I’m glad Alex Rodriguez has now come clean about steroid use while with the Texas Rangers. Unlike many athletes, the ever image conscious, Alex Rodriguez is often thoughtful, poised, well-spoken and generally well-mannered. That A-Rod came out in the confessional-style interview with Peter Gammons on ESPN. It was a measured and impressive performance, the kind that any crisis expert would praise. But I’m nonetheless uneasy about A-Rod’s “confession” and its implications. First, we don’t know if what he said in the ESPN interview is the complete truth. It’s probable that the unadulterated version of A-Rod’s steroid use is far more than we need to know and far more than A-Rod’s now tarnished image can stand. The true Truth we may never know.
I suppose he felt he had to confess. He is baseball’s highest paid and highest profile player, now permanently tarnished, with years left before retirement, which would have meant years of speculation and suspicion. Perhaps he considered just how poorly stonewalling and lying has played out for Rafael Palmeiro, Roger Clemens, Mark McGwire and Barry Bonds. I’m sure he also thought about the relatively positive receptions that teammates Jason Giambi and Andy Pettitte got with their semi-confessions. So he likely made a calculated choice to tell the truth knowing he had nothing to lose and a patched-up reputation to regain. This is a process that will surely be repeated. Eventually the other names on that list will be leaked too. And they will have to decide whether to confirm or deny.
I’ve been thinking hard about what’s really making me feel uneasy, and I believe what’s troubling me is the judge and jury roles that some in the media, some inside baseball and many fans are now taking up. For instance, the owner of the Texas Rangers Tom Hicks says he feels a “strong sense of personal betrayal” by Rodriguez. Are you kidding me? Hicks is the same guy who proudly overpaid for A-Rod and then reaped all of the benefits of employing baseball’s best shortstop. Hicks is being a hypocrite. A lot of folks are being hypocritical.
While it seems clear that A-Rod’s “confession” was a carefully crafted PR ploy designed to limit the damage and elicit sympathy from shocked fans and future Hall of Fame voters what should we expect? We are part of the problem. We have chosen to idolize Alex Rodriguez and other players and we are willing to spend lots of money to buy tickets, souvenirs and other memorabilia. Thus whether we want to admit it or not our involvement as fans makes us indirectly complicit in the steroid mess. So in the end who are we to judge?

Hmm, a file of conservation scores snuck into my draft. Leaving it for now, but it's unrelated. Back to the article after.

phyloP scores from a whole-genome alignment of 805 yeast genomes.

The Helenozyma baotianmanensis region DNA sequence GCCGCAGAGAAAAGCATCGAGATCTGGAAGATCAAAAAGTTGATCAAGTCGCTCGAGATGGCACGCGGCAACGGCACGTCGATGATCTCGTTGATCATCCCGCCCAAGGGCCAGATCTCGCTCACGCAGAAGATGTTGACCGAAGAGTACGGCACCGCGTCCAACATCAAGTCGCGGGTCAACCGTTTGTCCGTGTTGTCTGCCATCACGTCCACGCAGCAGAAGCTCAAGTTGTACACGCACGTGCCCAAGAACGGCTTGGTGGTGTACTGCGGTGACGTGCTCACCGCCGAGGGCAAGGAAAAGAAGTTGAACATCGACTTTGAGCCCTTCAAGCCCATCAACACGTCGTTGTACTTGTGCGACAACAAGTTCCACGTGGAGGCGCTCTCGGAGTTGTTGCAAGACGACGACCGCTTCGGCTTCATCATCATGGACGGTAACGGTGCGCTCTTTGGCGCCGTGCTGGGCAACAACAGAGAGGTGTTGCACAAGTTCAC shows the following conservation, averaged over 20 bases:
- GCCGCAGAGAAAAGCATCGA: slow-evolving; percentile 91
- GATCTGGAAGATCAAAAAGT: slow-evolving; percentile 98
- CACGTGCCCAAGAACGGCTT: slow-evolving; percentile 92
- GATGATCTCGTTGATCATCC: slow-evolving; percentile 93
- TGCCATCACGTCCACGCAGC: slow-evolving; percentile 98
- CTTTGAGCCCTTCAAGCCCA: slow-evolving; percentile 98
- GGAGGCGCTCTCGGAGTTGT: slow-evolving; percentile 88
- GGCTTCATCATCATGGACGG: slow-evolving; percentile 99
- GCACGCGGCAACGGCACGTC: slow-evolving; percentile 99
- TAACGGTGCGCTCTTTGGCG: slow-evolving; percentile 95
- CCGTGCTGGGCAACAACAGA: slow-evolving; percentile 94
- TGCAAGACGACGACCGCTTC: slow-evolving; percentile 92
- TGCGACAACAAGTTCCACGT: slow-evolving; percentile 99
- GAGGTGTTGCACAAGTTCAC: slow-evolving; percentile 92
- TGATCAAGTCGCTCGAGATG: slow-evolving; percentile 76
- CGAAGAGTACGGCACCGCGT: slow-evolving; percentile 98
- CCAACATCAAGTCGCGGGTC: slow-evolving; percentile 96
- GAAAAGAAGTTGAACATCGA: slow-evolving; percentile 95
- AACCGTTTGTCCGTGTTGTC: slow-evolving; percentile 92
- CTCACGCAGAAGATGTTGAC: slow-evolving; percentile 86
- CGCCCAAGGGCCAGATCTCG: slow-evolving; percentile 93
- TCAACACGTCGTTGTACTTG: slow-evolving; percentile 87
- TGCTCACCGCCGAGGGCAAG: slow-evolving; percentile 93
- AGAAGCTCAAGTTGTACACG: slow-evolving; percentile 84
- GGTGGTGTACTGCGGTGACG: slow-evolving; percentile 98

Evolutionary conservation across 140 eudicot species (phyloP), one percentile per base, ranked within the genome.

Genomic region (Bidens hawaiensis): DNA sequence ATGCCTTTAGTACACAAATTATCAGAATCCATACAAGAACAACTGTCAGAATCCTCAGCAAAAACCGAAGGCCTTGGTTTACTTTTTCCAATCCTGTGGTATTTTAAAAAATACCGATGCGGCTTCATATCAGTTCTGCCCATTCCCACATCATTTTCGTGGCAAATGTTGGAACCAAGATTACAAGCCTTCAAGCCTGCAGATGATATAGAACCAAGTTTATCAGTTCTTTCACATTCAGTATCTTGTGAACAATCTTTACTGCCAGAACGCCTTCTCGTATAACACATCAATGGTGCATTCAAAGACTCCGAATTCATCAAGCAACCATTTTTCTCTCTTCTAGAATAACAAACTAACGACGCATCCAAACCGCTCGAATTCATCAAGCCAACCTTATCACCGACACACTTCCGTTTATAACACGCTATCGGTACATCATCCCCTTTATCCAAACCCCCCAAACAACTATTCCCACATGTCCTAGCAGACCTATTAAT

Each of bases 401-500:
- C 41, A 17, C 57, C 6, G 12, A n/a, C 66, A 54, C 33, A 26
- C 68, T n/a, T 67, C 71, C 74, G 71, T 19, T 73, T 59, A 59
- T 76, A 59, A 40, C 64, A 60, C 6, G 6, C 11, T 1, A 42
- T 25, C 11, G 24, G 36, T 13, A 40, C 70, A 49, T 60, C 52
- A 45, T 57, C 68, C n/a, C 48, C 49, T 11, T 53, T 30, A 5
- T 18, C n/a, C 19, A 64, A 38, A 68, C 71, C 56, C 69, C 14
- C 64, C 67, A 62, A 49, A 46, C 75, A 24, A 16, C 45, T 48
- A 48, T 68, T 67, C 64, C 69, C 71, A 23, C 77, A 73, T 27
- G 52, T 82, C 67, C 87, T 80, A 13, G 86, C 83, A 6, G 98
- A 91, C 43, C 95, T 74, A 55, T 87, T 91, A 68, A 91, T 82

February 8, 2009
Baseball’s latest steroid revelation now fingering the Yankee’s Alex Rodriguez leaves me with a lot of questions. Such as: Why only A-Rod? Who else is on the list of 104 players who allegedly tested positive for steroids in 2003? Who leaked the details of the test results to Sports Illustrated and why? Why weren’t the test results destroyed when ballplayers were promised absolute anonymity? Are the Feds to blame? They are ones who seized urine samples and documents in 2004 from the testing labs in pursuit of the BALCO case. When does the steroid witch-hunt end?
I could go on. There are dozens of unanswered questions. And I’m sure we’ll never get a straight answer to any of them. The point is there is no way to know for sure about anyone or anything regarding steroid use in major league baseball. Its all speculation and innuendo. All we do know is that players used steroids. We don’t know how many used and we don’t know when they used. That’s all we know – that’s all we’re likely to know.
Here’s one question that baseball historians will surely be uncomfortable with and likely dismiss without much consideration – But I ask it to make a point that I hope will cause you to pause and think: Why are we so sure that former single season home run champion Roger Maris never used steroids when in fact steroids were indeed available in 1961? Why are we so sure that Maris never used steroids when in fact he only hit 275 career home runs and only hit more than 30 home runs 3 times in his career (all in a statistically unusual three-year period including the record setting season in which he hit 61)? Baseball dealt with Maris’ statistical aberration by granting him an asterisk for the home run record, and never voting him into the Hall of Fame.
I bring up Maris as red-flag waving example of how unproven speculation can lead to innuendo and character assassination. That’s what’s going on now. A-Rod has had quite a few huge statistical seasons and remains the odds on favorite to eventually eclipse Barry Bonds all-time home-run record. But until yesterday very few people publicly speculated that A-Rod was a steroid user. Most believed that he was the savior in waiting who would one day erase the “stain” of Bonds. Now based on unnamed sources and test results that we will likely never have confirmation about, A-Rod takes a very public fall. But what have we gained? What do we really know? Nothing.
We’ll never know for sure about Roger Maris and others from his era because there was no testing back then. And there was also no suspicion. But we’ll also never know when baseball’s so-called steroid era really began. Did it begin when the first group of players began hitting more than 50 home runs on a regular basis? Did it begin when an increasing number of pitchers began throwing more than 98 miles per hour? Did it begin at some point after the development and approval of the first steroid drugs in the 1950s?
I’m not defending the use of steroids or other performance enhancing drugs in any way. But this witch-hunt has gone on for far too long. Not one thing has truly been accomplished. Only fingers have been pointed. And only at a select few individuals. There is a level of hypocrisy about this that is shameful. I say let’s grant all the players past and present blanket amnesty for indiscretions involving performance enhancing drugs up to today, and move forward from here. Without amnesty everyone loses, Baseball most of all.